698</t>
699<t>
700   Agent-driven negotiation is advantageous when the response would vary
701   over commonly-used dimensions (such as type, language, or encoding),
702   when the origin server is unable to determine a user agent's
703   capabilities from examining the request, and generally when public
704   caches are used to distribute server load and reduce network usage.
705</t>
706<t>
707   Agent-driven negotiation suffers from the disadvantage of needing a
708   second request to obtain the best alternate representation. This
709   second request is only efficient when caching is used. In addition,
710   this specification does not define any mechanism for supporting
711   automatic selection, though it also does not prevent any such
712   mechanism from being developed as an extension and used within
713   HTTP/1.1.
714</t>
715<t>
716   HTTP/1.1 defines the 300 (Multiple Choices) and 406 (Not Acceptable)
717   status codes for enabling agent-driven negotiation when the server is
718   unwilling or unable to provide a varying response using server-driven
719   negotiation.
720</t>
721</section>
722
723<section title="Transparent Negotiation" anchor="transparent.negotiation">
724<t>
725   Transparent negotiation is a combination of both server-driven and
726   agent-driven negotiation. When a cache is supplied with a form of the
727   list of available representations of the response (as in agent-driven
728   negotiation) and the dimensions of variance are completely understood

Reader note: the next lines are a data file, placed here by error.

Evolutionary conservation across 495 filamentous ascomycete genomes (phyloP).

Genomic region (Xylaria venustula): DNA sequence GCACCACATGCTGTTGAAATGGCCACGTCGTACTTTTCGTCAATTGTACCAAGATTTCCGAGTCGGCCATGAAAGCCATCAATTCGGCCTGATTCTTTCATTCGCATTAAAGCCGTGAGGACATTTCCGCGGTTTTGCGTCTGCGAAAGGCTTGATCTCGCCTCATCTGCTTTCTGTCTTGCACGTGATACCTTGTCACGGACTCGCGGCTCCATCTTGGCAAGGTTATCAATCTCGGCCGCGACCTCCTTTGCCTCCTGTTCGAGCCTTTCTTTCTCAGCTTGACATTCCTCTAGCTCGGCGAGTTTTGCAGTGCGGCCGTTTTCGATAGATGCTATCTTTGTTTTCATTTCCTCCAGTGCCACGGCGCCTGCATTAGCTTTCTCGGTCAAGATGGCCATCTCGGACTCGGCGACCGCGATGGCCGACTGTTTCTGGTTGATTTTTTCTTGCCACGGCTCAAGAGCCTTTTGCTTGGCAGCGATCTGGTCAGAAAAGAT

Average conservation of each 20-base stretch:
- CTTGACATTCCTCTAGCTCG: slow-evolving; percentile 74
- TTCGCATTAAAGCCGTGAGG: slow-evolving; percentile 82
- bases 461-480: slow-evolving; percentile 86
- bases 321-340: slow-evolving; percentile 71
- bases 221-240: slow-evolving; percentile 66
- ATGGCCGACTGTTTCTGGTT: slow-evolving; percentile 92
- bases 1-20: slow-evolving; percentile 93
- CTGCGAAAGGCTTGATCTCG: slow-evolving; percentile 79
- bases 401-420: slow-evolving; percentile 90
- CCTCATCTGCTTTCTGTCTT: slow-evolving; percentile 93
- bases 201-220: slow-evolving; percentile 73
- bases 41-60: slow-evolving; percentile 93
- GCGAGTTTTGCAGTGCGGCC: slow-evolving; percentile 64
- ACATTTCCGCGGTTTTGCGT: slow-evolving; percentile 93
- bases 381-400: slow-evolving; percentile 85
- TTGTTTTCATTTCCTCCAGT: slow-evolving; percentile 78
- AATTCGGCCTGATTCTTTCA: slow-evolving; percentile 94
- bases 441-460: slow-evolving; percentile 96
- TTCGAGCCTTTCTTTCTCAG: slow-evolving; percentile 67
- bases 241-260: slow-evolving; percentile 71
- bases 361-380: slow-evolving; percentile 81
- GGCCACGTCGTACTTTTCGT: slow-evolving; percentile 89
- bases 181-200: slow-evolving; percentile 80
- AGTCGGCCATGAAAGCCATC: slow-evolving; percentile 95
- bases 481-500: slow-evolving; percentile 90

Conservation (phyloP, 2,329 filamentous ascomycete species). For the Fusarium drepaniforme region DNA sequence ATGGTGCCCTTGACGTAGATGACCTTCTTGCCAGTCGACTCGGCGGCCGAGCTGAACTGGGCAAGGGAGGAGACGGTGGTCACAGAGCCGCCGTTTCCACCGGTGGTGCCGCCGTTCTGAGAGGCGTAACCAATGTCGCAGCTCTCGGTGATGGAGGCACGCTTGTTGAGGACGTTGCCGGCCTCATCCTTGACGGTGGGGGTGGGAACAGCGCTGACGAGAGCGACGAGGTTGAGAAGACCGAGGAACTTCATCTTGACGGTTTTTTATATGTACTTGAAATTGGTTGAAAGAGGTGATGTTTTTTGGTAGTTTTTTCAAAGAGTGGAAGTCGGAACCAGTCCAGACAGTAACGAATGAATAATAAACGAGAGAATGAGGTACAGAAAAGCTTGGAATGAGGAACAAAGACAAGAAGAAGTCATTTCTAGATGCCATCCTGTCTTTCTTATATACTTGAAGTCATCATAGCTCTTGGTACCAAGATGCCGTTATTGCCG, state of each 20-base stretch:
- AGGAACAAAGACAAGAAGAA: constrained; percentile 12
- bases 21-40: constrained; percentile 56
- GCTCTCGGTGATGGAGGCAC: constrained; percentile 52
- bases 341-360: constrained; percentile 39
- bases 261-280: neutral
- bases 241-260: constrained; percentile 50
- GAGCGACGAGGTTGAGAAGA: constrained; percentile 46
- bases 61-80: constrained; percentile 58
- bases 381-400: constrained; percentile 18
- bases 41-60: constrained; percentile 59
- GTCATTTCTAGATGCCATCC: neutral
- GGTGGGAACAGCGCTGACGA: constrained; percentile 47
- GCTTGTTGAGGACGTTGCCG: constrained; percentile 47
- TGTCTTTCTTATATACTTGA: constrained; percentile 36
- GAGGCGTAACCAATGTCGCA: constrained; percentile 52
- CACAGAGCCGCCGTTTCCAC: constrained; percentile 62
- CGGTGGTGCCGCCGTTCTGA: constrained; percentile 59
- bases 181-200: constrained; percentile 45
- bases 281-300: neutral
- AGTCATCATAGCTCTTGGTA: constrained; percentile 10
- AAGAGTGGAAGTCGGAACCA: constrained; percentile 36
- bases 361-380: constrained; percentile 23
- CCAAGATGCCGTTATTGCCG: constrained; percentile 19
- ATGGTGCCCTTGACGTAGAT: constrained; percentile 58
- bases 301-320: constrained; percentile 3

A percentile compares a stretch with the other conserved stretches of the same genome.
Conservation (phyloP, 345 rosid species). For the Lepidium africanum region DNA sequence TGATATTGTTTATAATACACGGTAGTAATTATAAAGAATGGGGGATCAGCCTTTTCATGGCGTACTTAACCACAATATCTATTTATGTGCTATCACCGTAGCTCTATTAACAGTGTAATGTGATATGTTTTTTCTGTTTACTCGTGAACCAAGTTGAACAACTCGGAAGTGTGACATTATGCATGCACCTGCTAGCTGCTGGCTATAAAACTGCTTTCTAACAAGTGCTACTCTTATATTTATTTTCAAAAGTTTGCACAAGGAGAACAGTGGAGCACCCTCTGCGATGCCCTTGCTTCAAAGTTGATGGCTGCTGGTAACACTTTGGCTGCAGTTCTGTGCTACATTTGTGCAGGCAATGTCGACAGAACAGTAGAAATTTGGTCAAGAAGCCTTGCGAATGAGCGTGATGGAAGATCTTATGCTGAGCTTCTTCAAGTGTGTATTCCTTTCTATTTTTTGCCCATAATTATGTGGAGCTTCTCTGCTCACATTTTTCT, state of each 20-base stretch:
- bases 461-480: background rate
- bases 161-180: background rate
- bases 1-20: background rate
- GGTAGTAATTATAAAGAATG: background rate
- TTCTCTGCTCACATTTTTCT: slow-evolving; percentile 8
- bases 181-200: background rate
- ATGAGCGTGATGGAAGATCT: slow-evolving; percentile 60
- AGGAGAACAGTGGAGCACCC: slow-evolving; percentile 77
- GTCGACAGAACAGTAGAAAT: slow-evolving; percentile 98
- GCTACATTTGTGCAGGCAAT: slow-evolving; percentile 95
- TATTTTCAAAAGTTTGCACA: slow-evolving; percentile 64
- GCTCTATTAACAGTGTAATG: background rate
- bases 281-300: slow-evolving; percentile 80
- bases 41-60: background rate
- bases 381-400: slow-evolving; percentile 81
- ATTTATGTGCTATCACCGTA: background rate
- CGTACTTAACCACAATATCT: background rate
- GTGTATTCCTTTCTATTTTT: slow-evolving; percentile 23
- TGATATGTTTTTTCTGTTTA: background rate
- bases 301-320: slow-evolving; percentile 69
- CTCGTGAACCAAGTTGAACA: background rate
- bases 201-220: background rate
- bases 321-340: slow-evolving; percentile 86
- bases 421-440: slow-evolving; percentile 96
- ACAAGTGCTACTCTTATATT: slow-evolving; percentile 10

729   by the cache, then the cache becomes capable of performing server-driven
730   negotiation on behalf of the origin server for subsequent
731   requests on that resource.
732</t>
733<t>
734   Transparent negotiation has the advantage of distributing the
735   negotiation work that would otherwise be required of the origin
736   server and also removing the second request delay of agent-driven
737   negotiation when the cache is able to correctly guess the right
738   response.
739</t>
740<t>
741   This specification does not define any mechanism for transparent
742   negotiation, though it also does not prevent any such mechanism from
743   being developed as an extension that could be used within HTTP/1.1.
744</t>
745</section>
746</section>
747<section title="Header Field Definitions" anchor="header.fields">
748<t>
749   This section defines the syntax and semantics of all standard
750   HTTP/1.1 header fields. For entity-header fields, both sender and
751   recipient refer to either the client or the server, depending on who
752   sends and who receives the entity.
753</t>